To determine approximate travel times between destinations, study the driving map in the Practicalities chapter or check Google Maps; visit Rail.ch for train schedules. Compare the cost of any long train ride in Europe with a budget flight; check Skyscanner.com for intra-European flights.

Write out a day-by-day itinerary.

Figure out how many destinations you can comfortably fit in your time frame. Don’t overdo it—few travelers wish they’d hurried more. Allow enough days per stop (see estimates in “Switzerland’s Top Destinations,” earlier). Minimize one-night stands. It can be worth taking a late-afternoon train ride or drive to settle into a town for two consecutive nights—and gain a full uninterrupted day for sightseeing. Include sufficient time for transportation; many Swiss cities are just a quick hop apart, but reaching the high-mountain areas can take longer.

Staying in a home base (like Gimmelwald in the Berner Oberland) and making day trips can be more time-efficient than changing locations and hotels. Connect destinations, such as Bern and the Lake Geneva area, with a scenic rail trip, even if it adds an hour or two of transit time: In Switzerland, the views along the journey are a highlight.


  • "The country's foremost expert in European travel for Americans."—Forbes
  • "Steves is an absolute master at unlocking the hidden gems of the world's greatest cities, towns, and monuments."—USA Today
  • “Every country-specific travel guidebook from the Rick Steves publishing empire can be counted upon for clear organization, specificity and timeliness."—Society of American Travel Writers
  • "Pick the best accommodations and restaurants from Rick Steves…and a traveler searching for good values will seldom go wrong or be blindsided."—NBC News
  • "His guidebooks are approachable, silly, and even subtly provocative in their insistence that Americans show respect for the people and places they are visiting and not the other way around."—The New Yorker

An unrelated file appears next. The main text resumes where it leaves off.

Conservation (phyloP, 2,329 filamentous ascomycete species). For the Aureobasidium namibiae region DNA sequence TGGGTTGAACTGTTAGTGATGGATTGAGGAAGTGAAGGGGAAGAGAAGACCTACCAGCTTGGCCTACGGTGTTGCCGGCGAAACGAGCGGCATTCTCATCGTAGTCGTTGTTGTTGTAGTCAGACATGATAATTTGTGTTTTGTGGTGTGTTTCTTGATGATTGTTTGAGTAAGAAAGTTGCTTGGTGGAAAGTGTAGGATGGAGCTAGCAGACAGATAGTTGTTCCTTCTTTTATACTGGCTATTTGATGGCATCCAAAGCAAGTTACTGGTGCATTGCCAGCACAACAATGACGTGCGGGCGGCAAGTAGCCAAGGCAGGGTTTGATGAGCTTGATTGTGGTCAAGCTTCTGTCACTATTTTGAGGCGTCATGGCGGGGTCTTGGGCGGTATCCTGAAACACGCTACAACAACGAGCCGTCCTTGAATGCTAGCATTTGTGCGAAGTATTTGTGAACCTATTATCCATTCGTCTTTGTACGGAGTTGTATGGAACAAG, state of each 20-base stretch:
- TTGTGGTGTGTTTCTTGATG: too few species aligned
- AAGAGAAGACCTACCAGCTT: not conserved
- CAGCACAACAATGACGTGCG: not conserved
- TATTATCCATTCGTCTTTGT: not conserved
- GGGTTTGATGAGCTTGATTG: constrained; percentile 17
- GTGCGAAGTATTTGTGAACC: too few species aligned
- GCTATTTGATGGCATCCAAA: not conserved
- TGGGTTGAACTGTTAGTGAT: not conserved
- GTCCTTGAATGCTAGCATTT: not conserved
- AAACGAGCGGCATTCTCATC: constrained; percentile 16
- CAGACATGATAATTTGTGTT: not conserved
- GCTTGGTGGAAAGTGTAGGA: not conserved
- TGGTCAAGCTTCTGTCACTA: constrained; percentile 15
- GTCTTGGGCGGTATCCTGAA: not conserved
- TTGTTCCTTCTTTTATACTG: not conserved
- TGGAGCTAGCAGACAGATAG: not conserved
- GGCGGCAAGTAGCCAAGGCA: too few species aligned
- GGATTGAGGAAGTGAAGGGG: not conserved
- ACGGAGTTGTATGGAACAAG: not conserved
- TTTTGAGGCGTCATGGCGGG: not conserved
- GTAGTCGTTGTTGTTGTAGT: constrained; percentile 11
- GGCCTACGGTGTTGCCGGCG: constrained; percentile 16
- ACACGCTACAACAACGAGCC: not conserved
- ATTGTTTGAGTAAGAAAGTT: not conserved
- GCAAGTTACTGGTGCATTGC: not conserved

• "Travel, to Steves, is not some frivolous luxury—it is an engine for improving humankind, for connecting people and removing their prejudices, for knocking distant cultures together to make unlikely sparks of joy and insight. Given that millions of people have encountered the work of Steves over the last 40 years, on TV or online or in his guidebooks, and that they have carried those lessons to untold other millions of people, it is fair to say that his life’s work has had a real effect on the collective life of our planet."—The New York Times Magazine
  • "[Rick Steves] laces his guides with short and vivid histories and a scholar's appreciation for Renaissance art yet knows the best place to start an early tapas crawl in Madrid if you have kids. His clear, hand-drawn maps are Pentagon-worthy; his hints about how to go directly to the best stuff at the Uffizi, avoid the crowds at Versailles and save money everywhere are guilt-free."—TIME Magazine
  • "Steves is a walking, talking European encyclopedia who yearns to inspire Americans to venture 'beyond Orlando.'"—Forbes
  • “…he’s become the unofficial guide for entire generations of North American travelers, beloved for his earnest attitude and dad jeans."—Outside Magazine
  • "His books offer the equivalent of a bus tour without the bus, with boiled-down itineraries and step-by-step instructions on where to go and how to get there, but adding a dash of humor and an element of choice that his travelers find empowering."—The New York Times
  • "His penchant for creating meaningful experiences for travelers to Europe is as passionate as his inclination for making ethical choices his guiding light."—Forbes
  • "[Rick Steves'] neighborhood walks are always fun and informative. His museum guides, complete with commentary about historic sculpture and storied artworks are wonderful and add another dimension to sometimes stodgy, hard-to-comprehend museums."—NBC News

On Sale
May 2, 2023
Page Count
520 pages
Rick Steves

Rick Steves

About the Author

Since 1973, Rick Steves has spent about four months a year exploring Europe. His mission: to empower Americans to have European trips that are fun, affordable, and culturally broadening. Rick produces a best-selling guidebook series, a public television series, and a public radio show, and organizes small-group tours that take over 30,000 travelers to Europe annually.  He does all of this with the help of more than 100 well-traveled staff members at Rick Steves’ Europe in Edmonds, WA (near Seattle). When not on the road, Rick is active in his church and with advocacy groups focused on economic and social justice, drug policy reform, and ending hunger. To recharge, Rick plays piano, relaxes at his family cabin in the Cascade Mountains, and spends time with his son Andy and daughter Jackie. Find out more about Rick at http://www.ricksteves.com and on Facebook.